A Guide to enacted and proposed legislation

This resource was prepared by Policing Project staff and Pam Hrick of the Information Law Institute at NYU School of Law.

As face recognition technology (FRT) advances and spreads across the country, many have raised a variety of concerns about its deployment – from inaccuracy and potential racial disparities, to secretive and abusive use by law enforcement. Some have argued that particularly in the hands of the state, FRT raises the specter of surveillance of political activities, protests, and engagement in other protected forms of expression and association.

Although at present FRT remains largely unregulated, an increasing number of government actors at the local, state, and federal levels have begun taking steps towards directly or indirectly constraining the use of FRT. Our review has found a wide variety of enacted and proposed legislation across the U.S. and Canada that, broadly speaking, proceeds on three (at times overlapping) dimensions:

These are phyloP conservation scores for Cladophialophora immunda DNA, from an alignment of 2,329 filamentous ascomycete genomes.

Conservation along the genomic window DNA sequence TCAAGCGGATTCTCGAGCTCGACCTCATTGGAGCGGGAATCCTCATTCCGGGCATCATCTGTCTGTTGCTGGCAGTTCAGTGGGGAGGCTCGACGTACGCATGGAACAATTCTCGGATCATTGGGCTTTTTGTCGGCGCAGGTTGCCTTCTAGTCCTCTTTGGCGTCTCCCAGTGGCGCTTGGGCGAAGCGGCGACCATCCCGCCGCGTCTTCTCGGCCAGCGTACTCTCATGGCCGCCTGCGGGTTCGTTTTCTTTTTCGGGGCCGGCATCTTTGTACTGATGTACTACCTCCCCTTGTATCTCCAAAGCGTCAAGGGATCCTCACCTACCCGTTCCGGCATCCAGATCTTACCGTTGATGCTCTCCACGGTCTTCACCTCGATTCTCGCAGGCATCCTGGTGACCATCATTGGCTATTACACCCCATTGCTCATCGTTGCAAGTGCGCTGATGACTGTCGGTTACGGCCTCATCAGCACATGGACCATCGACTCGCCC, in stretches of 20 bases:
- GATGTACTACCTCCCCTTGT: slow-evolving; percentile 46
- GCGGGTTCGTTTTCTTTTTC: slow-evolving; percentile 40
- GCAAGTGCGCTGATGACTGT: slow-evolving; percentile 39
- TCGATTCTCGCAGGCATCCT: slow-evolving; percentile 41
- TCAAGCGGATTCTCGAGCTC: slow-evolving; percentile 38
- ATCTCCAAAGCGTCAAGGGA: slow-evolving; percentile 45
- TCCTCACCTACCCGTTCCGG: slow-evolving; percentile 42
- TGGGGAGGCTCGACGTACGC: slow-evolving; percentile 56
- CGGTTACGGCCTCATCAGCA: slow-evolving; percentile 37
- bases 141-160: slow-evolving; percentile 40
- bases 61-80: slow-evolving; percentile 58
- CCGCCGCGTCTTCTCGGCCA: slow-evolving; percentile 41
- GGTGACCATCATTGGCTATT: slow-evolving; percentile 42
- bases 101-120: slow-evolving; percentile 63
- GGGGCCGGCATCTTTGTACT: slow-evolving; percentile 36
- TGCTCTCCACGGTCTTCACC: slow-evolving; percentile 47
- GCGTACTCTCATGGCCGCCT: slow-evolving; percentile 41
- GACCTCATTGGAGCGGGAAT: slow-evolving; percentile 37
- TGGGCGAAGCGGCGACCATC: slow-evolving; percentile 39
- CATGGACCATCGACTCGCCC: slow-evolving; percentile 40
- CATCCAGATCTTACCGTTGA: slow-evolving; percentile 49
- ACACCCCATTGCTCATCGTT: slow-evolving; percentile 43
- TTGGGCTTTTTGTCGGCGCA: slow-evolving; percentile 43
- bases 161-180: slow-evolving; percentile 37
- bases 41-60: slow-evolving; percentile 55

1. General regulations that ban, pause, or study FRT;

  2. Operations-based regulations that control how FRT is deployed; or

  3. Data-based regulations that restrict the images used to operate FRT.

As public calls for regulation of FRT increase, we thought communities and governments might benefit from a broader understanding of the measures being adopted or proposed. Although not meant to be exhaustive, we describe many of the major categories of restrictions below (often with links to legislative measures and the names of legislators spearheading the efforts). Although described separately, many laws contain provisions from multiple categories. Our goal is not to suggest that proper regulation should draw on only one category or another; rather, any jurisdiction considering regulating FRT may well want to consider a combination of these requirements that strikes the appropriate balance.

The regulation of FRT use is one of the most pressing technological issues facing state actors today. Existing and proposed measures demonstrate the wide range of available approaches to regulation, including absolute bans, carefully-crafted restrictions, and ongoing democratic accountability measures. In this article, we have aimed to provide a foundational understanding of these approaches. Our hope is that with this information in hand, legislators and the broader public will be empowered to pursue regulatory options that are responsive to the needs of their communities and that sufficiently account for the potentially significant privacy and civil rights implications of FRT use.

<